by Benjamín Harguindey
“What the hell?” – Gordon Cole.
I already did a wild mass guessing piece on Twin Peaks: The Return, inspired by the series’ impromptu hiatus as well as the disconcerting note on which it ended. Most of it concerned Dale Cooper’s (Kyle MacLachlan) impending fate and whatever his doppelgänger was working towards to, as well as discussing the conspicuous absense of certain characters like Phillip Jeffries, Harry S. Truman and Audrey Horne.
And then of course is ‘Chapter Eight’, which foregoes all of the show’s narrative momentum in favor of forty-odd minutes of surrealistic phantasmagoria staged in two flashbacks, both in New Mexico: the first, set in July 1945, depicts the detonation of the atom bomb, the spawn of ghostly woodsmen and the evil entity known as ‘BOB’ (Frank Silva), and what appears to be divine retaliation donning the visage of Laura Palmer (Sheryl Lee); the second, set in August 1956, sees the sudden spread of these murderous woodsmen as well as parasitic amphibian hybrids as they take over a peaceful town overnight.
All of this is foreshadowed to a degree in episode three, where we glimpse into Gordon Cole’s office and see a picture of an atomic mushroom cloud, itself faced by a picture of Franz Kafka. Sure enough, in episode eight the atom bomb makes a literal appearence and is followed by a Kafkaesque tale of senseless, surrealistic oppression (complete with a gross, bug-like abomination standing in for Gregor Samsa).
These two halves actually share a sturdy analogical connection between them. On a plastic level they share material (New Mexico, the woodsmen) as well as structural content (black and white photography), though dynamically the first half is more loose and spare, depicting a succession of timeless events in contrast with the second half’s brief vignettes that cut back and forth simultaneously.
Then there is the nominal action/reaction lecture to be made on a more psychological level: the second half occurs in consequence of the first half; that is, these invading woodsmen and vermin appear because of what happened earlier. There is an obvious interpretation to be made of that half-locust, half-toad creature being a by-product of a decade of radiation, but how do these woodsmen factor in?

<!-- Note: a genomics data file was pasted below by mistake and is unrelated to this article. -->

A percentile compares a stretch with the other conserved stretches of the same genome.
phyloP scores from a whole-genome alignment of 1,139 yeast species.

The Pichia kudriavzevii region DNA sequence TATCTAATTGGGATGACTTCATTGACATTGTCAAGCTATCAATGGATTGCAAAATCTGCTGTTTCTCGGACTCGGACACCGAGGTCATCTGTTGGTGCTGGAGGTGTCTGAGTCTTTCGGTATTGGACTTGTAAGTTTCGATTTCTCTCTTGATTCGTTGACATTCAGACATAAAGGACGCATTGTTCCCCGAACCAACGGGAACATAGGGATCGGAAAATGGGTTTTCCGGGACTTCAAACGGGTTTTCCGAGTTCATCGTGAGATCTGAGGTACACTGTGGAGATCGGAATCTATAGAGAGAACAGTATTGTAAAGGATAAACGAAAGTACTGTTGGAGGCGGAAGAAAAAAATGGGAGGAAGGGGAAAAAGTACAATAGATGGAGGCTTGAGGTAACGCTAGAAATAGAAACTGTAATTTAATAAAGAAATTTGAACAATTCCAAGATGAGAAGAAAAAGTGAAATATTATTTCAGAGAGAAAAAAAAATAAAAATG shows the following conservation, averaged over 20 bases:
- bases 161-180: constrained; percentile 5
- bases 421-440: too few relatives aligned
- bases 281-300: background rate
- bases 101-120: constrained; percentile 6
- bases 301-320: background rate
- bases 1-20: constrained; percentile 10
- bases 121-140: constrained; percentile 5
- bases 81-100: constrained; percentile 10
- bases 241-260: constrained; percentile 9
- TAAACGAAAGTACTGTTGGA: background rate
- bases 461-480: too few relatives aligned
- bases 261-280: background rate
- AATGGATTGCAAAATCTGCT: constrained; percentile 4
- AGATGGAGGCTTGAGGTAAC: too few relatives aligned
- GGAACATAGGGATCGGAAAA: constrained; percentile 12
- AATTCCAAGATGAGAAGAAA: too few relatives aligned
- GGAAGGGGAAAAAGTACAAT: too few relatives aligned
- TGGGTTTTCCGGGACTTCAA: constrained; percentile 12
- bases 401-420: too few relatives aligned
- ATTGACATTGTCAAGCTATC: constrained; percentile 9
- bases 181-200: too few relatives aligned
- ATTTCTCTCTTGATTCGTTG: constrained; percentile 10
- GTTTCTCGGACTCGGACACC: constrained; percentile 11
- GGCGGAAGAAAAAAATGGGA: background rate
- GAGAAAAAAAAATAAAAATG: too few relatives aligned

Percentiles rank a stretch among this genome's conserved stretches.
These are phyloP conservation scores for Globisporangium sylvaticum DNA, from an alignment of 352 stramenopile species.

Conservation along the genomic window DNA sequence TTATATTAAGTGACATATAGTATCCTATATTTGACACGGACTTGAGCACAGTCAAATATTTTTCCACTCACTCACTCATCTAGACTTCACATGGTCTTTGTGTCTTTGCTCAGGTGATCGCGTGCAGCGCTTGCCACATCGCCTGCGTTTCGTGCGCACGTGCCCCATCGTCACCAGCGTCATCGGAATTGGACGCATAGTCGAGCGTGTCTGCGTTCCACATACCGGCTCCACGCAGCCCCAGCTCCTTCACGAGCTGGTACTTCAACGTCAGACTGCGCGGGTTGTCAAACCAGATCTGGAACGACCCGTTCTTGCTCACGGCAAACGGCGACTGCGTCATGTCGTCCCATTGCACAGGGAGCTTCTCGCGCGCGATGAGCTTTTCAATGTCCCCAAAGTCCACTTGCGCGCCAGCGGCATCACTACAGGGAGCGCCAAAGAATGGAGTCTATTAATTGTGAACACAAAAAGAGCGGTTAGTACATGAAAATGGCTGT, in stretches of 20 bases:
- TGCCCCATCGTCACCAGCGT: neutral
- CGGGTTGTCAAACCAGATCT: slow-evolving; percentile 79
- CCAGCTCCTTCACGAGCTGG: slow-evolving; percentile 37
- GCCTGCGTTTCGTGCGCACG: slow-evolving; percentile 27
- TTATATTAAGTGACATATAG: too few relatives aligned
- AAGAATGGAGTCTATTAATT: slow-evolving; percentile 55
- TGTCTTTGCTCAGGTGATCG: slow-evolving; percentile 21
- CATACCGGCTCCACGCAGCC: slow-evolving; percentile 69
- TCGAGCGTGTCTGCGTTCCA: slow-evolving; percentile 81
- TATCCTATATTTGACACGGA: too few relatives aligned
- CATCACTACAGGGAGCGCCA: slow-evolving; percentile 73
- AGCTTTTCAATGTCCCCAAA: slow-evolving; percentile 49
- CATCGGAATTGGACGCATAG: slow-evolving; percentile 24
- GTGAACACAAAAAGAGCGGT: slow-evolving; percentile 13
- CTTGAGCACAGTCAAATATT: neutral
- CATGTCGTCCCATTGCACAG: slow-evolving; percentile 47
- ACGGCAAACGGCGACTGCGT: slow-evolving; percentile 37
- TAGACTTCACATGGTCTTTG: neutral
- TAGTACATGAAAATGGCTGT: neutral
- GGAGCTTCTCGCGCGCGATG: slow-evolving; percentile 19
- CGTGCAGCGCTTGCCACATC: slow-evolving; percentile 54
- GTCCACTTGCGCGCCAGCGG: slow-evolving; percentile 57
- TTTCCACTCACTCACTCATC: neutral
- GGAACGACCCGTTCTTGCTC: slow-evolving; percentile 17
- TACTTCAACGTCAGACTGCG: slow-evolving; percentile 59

Taking into account the lore from the show as well as the movie, these are the evil spirits that feed on precious garmonbozia (“pain and sorrow”), and the scene by the convenience store implies they’re feasting anew after the creation of the atom bomb. Even the use of time-lapse in the scene may be indicative of the eleven years passing between the two time frames, fast-forwarding across a decade’s worth of “pain and sorrow” and grimly concluding on the appearence of BOB, erstwhile christened “the evil that men do”.
On a psychological level, there’s plenty of room for analyzing the episode as a metaphor for the inception of evil as well as its infectious spread, unchallenged by man but still of concern to mysterious higher powers. In a way the show has always been about this imbalance, and the problem of tracing evil back to a source. Rather appropriately, Lynch and Frost insert their origin story for evil right after their villain demonstrates not even death can put a definite stop to him.
One of the most puzzling aspects of the episode, however, is how it re-imagines Laura Palmer as a spiritual counterweight to her tormentor BOB. Laura was never fleshed out much in the show beyond the reconstruction of a troubled teenager’s double life (subsequently dramatized, for better or worse, in the movie that chronicled the week before her death). By the end of Fire Walk With Me, past and future met in the Red Room as Laura came face to face with her posthumous guardian angel Dale Cooper, ending her story on a note of peace and acceptance. Now her story is rewritten again, not necessarily contradicting the canon but suggesting that Laura’s fate – and who knows, maybe everybody else’s – was pre-destined.
Maybe all of this sounds like too much reaching and not enough grasping. Maybe I’m like those poor saps intently staring at the proverbial mystery box, waiting for things to happen. But other than having the benefits of correlating with series mythology, the eighth episode in the Twin Peaks revival holds up on its own. Kind of how the revival performs regarding the original show.
Benjamín Harguindey / Managing Editor, Writer (Mar del Plata, Argentina – 1989) Screenwriter graduated from Universidad del Cine, Buenos Aires. Benja’s worked for EscribiendoCine as a film critic since 2010, covering the Biarritz, San Sebastián and Venice festivals. He judged the CILECT Prize and won several writing & criticism contests. He’s published one novel, Noches de Tartaria (2006).